Millet Health Benefits, Nutrition Values, Uses & More

This article is reviewed by an expert

Millet Health Benefits

Millet is one of the oldest cultivated grains in the world and has been a staple food in many regions, especially in Africa and Asia. It actually refers to a variety of small-seeded grasses rather than millet plants and they are widely grown around the world today as cereal crops or grains. Some of the most common types of millet in India include Sorghum or Jowar, Pearl Millet or Bajra, Finger Millet or Ragi, and others like Foxtail Millet or Kakun and Kodo. No matter the type of millet, it is gluten-free and rich in protein, fiber, vitamins, and minerals. This nutritional complexity and the absence of gluten have made it popular as a healthy food and also a healthy grain alternative for people with gluten sensitivity.

Millet Nutrition Profile

Cooked millet is nutritionally dense and low in calories, with a single serving of 1 cup measuring about 175 grams containing just 207 calories. Keep in mind that as there are various types of millet, nutrition, and caloric content can vary slightly. On average, however, a cup of cooked millet will contain 1:

Nutrition Daily Requirement
Carbs 41 grams
Fibre 2.2 grams
Protein 6 grams
Fat 1.7 grams
Phosphorus 25% daily requirement 
Magnesium 19% daily requirement 
Folate 8% daily requirement
Iron 6% daily requirement
Zinc 6% daily requirement

Millet also contains other B vitamins, such as niacin, thiamine, riboflavin, and pantothenic acid, as well as trace minerals, such as copper, manganese, and selenium.

Health Benefits Of Millet

Millet nutrition is complex and makes it one of the healthiest and most inexpensive foods. Some of the notable millet food benefits include the following.

  • Lower Risk Of Chronic Diseases

Primary Benefits: One of the main millet benefits is that it is rich in antioxidants, especially phenolic compounds, such as ferulic acid and catechins. These molecules act as antioxidants to protect the body from harmful oxidative stress and inflammation, which can cause various chronic diseases, such as cancer, diabetes, and cardiovascular disease 2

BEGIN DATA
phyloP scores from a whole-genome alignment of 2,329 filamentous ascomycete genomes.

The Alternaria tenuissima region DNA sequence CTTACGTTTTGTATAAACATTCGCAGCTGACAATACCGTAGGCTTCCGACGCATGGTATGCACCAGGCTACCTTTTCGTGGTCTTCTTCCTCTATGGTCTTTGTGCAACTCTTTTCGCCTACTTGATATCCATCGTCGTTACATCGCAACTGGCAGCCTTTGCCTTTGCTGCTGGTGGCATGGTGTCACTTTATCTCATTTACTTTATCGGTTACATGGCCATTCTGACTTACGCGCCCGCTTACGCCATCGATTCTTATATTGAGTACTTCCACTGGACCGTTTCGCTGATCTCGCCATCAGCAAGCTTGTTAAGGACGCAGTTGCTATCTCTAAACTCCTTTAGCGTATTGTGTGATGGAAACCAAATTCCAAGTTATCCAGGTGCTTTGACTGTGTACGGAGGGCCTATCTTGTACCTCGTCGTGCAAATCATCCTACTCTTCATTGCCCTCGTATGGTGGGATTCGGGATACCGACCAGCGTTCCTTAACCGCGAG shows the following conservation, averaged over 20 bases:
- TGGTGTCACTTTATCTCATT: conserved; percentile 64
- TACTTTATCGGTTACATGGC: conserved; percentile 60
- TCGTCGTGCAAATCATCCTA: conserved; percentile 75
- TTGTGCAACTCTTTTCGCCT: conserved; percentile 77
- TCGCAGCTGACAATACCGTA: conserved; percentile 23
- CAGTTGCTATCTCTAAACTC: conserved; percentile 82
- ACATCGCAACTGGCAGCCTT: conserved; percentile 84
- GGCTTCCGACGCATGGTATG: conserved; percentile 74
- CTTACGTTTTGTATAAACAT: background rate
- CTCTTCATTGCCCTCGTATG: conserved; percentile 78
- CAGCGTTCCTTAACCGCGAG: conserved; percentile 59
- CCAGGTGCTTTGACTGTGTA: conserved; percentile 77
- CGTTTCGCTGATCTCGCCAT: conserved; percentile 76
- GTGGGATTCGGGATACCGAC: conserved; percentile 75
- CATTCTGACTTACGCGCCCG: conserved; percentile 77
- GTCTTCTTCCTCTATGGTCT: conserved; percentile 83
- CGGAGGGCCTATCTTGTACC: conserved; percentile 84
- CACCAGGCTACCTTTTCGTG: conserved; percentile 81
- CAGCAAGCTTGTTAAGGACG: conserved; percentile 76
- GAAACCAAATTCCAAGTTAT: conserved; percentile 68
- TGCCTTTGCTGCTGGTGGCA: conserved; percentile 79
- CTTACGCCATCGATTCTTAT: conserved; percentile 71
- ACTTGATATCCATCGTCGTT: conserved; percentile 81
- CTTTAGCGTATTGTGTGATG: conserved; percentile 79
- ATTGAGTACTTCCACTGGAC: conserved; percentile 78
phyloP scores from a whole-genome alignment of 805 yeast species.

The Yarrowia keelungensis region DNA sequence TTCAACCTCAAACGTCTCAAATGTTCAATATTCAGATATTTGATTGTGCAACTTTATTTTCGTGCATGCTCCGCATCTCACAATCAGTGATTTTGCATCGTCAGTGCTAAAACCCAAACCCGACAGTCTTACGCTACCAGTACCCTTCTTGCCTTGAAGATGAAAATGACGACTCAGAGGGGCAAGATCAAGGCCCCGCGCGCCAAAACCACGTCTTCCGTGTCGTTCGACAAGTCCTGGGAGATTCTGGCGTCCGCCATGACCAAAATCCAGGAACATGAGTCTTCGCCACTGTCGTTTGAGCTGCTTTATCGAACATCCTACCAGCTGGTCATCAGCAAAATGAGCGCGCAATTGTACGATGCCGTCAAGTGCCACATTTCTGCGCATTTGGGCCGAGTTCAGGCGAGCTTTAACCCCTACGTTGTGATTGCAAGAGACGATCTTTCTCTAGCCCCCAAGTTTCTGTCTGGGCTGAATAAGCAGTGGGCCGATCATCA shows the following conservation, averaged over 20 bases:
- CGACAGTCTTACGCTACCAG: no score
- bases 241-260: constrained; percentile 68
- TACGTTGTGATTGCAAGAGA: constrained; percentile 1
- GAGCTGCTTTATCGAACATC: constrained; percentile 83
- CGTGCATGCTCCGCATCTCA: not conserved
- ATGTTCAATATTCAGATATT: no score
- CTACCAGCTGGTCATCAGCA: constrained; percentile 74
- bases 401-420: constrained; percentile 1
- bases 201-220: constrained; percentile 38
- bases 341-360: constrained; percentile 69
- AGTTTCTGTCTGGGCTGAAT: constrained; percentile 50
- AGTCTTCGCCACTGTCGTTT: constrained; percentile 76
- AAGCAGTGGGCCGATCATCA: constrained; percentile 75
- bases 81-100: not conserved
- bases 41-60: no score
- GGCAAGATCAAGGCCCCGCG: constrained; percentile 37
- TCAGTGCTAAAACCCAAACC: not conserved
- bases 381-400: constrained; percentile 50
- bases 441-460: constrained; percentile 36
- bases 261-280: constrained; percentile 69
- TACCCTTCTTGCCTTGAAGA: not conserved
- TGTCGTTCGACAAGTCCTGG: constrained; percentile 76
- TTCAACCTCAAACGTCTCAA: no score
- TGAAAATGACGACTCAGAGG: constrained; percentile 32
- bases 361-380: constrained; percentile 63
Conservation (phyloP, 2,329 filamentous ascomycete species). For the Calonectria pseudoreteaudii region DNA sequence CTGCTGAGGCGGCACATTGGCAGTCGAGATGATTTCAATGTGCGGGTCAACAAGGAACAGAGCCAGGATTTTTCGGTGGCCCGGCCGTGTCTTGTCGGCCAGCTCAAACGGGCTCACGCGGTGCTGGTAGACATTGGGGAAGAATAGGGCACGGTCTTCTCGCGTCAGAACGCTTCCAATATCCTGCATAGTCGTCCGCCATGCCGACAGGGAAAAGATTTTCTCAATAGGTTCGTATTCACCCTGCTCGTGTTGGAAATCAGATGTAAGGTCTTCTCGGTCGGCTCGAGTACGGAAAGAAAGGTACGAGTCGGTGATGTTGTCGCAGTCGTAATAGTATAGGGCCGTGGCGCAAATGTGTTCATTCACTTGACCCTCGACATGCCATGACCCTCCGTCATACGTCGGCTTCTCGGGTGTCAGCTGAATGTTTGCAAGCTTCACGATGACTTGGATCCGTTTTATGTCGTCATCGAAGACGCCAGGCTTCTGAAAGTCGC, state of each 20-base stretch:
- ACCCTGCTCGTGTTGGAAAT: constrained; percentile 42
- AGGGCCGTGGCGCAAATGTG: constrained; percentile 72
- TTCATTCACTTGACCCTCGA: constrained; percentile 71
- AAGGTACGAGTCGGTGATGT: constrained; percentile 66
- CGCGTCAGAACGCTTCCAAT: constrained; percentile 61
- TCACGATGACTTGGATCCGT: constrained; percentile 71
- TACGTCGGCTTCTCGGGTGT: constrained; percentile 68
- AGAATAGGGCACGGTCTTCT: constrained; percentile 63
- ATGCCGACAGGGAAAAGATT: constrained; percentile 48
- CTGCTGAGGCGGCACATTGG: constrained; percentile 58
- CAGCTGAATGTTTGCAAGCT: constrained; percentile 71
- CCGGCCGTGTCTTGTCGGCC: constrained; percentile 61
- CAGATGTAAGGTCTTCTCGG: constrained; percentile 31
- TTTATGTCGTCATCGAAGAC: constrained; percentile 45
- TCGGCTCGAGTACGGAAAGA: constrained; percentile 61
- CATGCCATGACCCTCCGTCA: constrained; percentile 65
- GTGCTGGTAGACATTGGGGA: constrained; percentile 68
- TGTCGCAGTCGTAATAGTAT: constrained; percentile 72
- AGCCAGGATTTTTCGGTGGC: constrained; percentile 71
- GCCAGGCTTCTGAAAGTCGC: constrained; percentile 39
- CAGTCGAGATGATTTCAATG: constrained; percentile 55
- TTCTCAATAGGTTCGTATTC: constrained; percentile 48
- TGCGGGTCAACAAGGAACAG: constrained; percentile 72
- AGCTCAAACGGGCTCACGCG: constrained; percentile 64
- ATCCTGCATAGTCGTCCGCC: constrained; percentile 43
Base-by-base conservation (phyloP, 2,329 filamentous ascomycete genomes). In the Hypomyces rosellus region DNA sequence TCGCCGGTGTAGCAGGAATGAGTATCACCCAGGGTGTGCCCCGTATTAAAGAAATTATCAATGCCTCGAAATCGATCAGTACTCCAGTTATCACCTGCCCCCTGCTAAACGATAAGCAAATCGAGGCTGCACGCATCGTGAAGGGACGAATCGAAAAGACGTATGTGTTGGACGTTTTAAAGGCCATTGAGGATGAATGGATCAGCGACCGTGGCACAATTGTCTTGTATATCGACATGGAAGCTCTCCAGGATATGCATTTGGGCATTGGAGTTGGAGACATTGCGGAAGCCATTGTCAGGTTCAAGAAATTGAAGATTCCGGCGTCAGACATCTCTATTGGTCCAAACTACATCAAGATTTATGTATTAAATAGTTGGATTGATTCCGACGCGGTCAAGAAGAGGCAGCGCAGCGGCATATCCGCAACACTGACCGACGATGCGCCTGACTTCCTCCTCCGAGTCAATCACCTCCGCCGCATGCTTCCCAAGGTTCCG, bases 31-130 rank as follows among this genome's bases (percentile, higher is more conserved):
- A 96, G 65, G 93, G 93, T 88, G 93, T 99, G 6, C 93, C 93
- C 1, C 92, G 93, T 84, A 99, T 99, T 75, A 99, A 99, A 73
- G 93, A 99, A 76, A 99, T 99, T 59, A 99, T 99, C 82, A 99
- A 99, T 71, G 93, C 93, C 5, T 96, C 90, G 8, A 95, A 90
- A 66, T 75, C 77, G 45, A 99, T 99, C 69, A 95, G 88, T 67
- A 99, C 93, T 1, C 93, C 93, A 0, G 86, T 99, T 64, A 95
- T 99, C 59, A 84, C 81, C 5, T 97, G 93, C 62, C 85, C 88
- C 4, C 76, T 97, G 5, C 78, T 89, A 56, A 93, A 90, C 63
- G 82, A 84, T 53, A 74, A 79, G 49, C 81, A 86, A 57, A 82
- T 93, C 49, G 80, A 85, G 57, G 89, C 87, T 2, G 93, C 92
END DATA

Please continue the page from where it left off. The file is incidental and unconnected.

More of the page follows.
• Better Protection From Infections

Secondary Benefits: Antioxidants also help boost the immune system and prevent infections. Millet, especially the darker varieties, is also a good source of beta-carotene, which is a natural pigment that acts as both an antioxidant and as a precursor to vitamin A. Vitamin A is essential for strong immune function. 3

  • Better Gut Health

Secondary Benefits: A third health benefit of millet is that it is rich in dietary fiber, both soluble and insoluble. The insoluble fiber in millet is known as a prebiotic, which means that it supports good bacteria in the digestive system 5. This can help improve digestive health and prevent constipation, diarrhea, and irritable bowel syndrome. 

  • Diabetes-Friendly

Primary Benefits: Millet is low in simple carbohydrates and high in complex carbohydrates, making it a low-glycemic food 4. This means that millet takes longer to digest than standard wheat flour and does not cause rapid spikes in blood sugar levels after eating. This can help people with diabetes to manage their blood sugar levels more easily and prevent complications. 

  • Heart Healthy

Primary Benefits: The soluble fiber in millet can help lower cholesterol levels by binding to cholesterol in the stomach and carrying it out of the body. This can reduce the risk of atherosclerosis, which is the build-up of plaque in the arteries that can lead to heart attack or stroke. Some studies show that millet can also raise the levels of good cholesterol and lower triglycerides, which are another type of fat in the blood 6.

How To Add Millet To Your Diet

How To Add Millet To Your Diet

Millet can be used in various ways in your diet, such as:

  • Cooked as a porridge or breakfast cereal
  • Ground into flour and used for baking bread, cakes, muffins, etc.
  • Popped like popcorn and eaten as a snack
  • Added to salads, soups, stews, or casseroles
  • Cooked as a pilaf or risotto with vegetables and spices
  • Sprouted and eaten raw or cooked


Millet is a nutritious and versatile grain that is widely cultivated in India, making millet benefits affordable and accessible to all. It is one of the easiest and cheapest ways to modify your diet to improve your health. 

Disclaimer: This article is written from a health and lifestyle perspective. 



Dr. Deepa Kadam

Dr. Deepa has over 25 years of experience making her one of the notable medical professionals in the field of Ayurveda with expertise in Ayurvedic pharmacology.